Tuesday bolts 8.7.18

David Aldridge (NBA.com) picked the Thunder as the offseason winner: “None of us — none — thought George was going to stay in OKC. And we all thought Sam Presti and the Thunder were crazy for trading for him last year, because it was just going to be a one-year rental and he was going to be off to the Lakers in 12 months, and OKC would have nothing to show for its deal. But George’s presence helped convince Russell Westbrook — also long rumored to eventually head back to Cali — to sign a long-term deal with the Thunder. And OKC’s acquisition of Carmelo Anthony helped convince George that the Thunder was all in on competing. And even though OKC went out in the first round of the playoffs to Utah, its year-long courtship of George and his family paid off when PG-13 spurned L.A.


once and for all to stay in the 405. Anthony ultimately wasn’t a good fit, but he brought back Schroder, who will give Billy Donovan a dynamic scorer off the bench that can give Westbrook a blow and keep OKC’s offense from immolating when Westbrook is on the bench, a common malady the last two years. The Thunder has been relevant in an incredibly small market now for almost a decade. With George and Westbrook and Steven Adams and, now, Schroder, all signed up through 2021, that remarkable run will continue for some time.”

Zach Buckley (B/R) with coaches who will be on the hot seat next season: “That continuity, though, could be a blessing and a curse. While it should help Donovan get players more deeply ingrained into his system, it also raises the expectation levels for a club that Presti (and many others) felt “disappointed” in last season. Despite surrounding Westbrook with George and Anthony, OKC only increased its win total by one (47 to 48) and again exited the playoffs in the opening round. There are reasons to be optimistic about the Thunder—like the plus-13.5net rating Westbrook, George, Steven Adams and Andre Roberson posted together—but any rough patches could test the front office’s patience. Westbrook turns 30 in November, and George will be 29 six months later. So the window for this core may not be particularly wide.”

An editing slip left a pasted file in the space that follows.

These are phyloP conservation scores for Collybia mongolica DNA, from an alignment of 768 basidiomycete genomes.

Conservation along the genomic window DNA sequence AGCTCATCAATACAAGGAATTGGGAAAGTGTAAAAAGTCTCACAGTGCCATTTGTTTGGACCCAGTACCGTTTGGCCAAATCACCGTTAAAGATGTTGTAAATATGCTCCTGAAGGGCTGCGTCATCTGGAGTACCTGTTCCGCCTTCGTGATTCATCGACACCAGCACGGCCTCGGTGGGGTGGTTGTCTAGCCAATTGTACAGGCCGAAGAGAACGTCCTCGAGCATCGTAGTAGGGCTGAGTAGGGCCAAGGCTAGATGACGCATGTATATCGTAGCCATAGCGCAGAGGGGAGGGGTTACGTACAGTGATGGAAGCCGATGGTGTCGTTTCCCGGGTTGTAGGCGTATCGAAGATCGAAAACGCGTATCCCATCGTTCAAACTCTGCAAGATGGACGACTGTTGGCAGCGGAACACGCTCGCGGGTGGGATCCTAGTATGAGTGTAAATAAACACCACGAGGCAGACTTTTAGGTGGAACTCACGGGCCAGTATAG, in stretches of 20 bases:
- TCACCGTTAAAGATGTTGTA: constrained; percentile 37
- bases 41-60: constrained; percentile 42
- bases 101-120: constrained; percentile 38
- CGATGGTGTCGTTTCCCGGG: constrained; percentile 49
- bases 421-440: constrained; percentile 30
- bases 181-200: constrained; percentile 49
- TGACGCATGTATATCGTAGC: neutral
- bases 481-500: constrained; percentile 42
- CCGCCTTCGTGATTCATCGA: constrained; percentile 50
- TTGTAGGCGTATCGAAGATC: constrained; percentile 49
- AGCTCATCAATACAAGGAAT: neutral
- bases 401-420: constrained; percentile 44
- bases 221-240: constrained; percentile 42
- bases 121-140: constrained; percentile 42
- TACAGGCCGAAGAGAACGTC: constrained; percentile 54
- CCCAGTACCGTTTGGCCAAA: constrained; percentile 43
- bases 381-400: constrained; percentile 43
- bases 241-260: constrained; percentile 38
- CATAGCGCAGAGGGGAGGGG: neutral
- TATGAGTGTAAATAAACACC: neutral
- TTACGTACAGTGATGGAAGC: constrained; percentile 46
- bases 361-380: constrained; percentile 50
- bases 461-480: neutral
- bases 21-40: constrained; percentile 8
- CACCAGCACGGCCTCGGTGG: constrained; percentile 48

John Schuhmann (Sporting News) with mid-summer NBA power rankings: (4) Oklahoma City Thunder. The Anthony trade may be addition by subtraction and a healthy Roberson is a huge boost for the Thunder defense (which will get Russell Westbrook out on the break more often). But, especially with Roberson on the floor, they’ll need somebody to be a threat as Anthony’s replacement. Patrick Patterson was a disappointment last season, Jerami Grant isn’t much of a shooter and it’s unclear if Westbrook and Dennis Schroder can coexist. Still, the bottom line is that no other team has two players as talented as George and Westbrook under contract for four more years (luxury tax be damned).”

Lucas Seehafer (Step Back) on the Northwest Division gauntlet: “The Northwest — comprised of the Denver Nuggets, Minnesota Timberwolves, Oklahoma City Thunder, Portland Trail Blazers, and Utah Jazz — figures to be an utter bloodbath during the 2018-19 season. Last season, the five-team division produced the third, fourth, fifth, eighth, and ninth seeds in the loaded Western Conference with all teams finishing within a measly three games of each other. Barring any catastrophic injuries or collapses, next year’s division race figures to be just as tight… Similarly, it wouldn’t be particularly shocking if all five teams made the postseason, but in all likelihood one or two will miss out, a testament to the overall talent in the Western Conference and the cruelties of having to play against high-quality opponents on a more regular basis. The single biggest factor that may determine who ultimately makes the playoffs is how the teams in the Northwest fare against all the other teams in the league, particularly the dregs of the Eastern Conference.”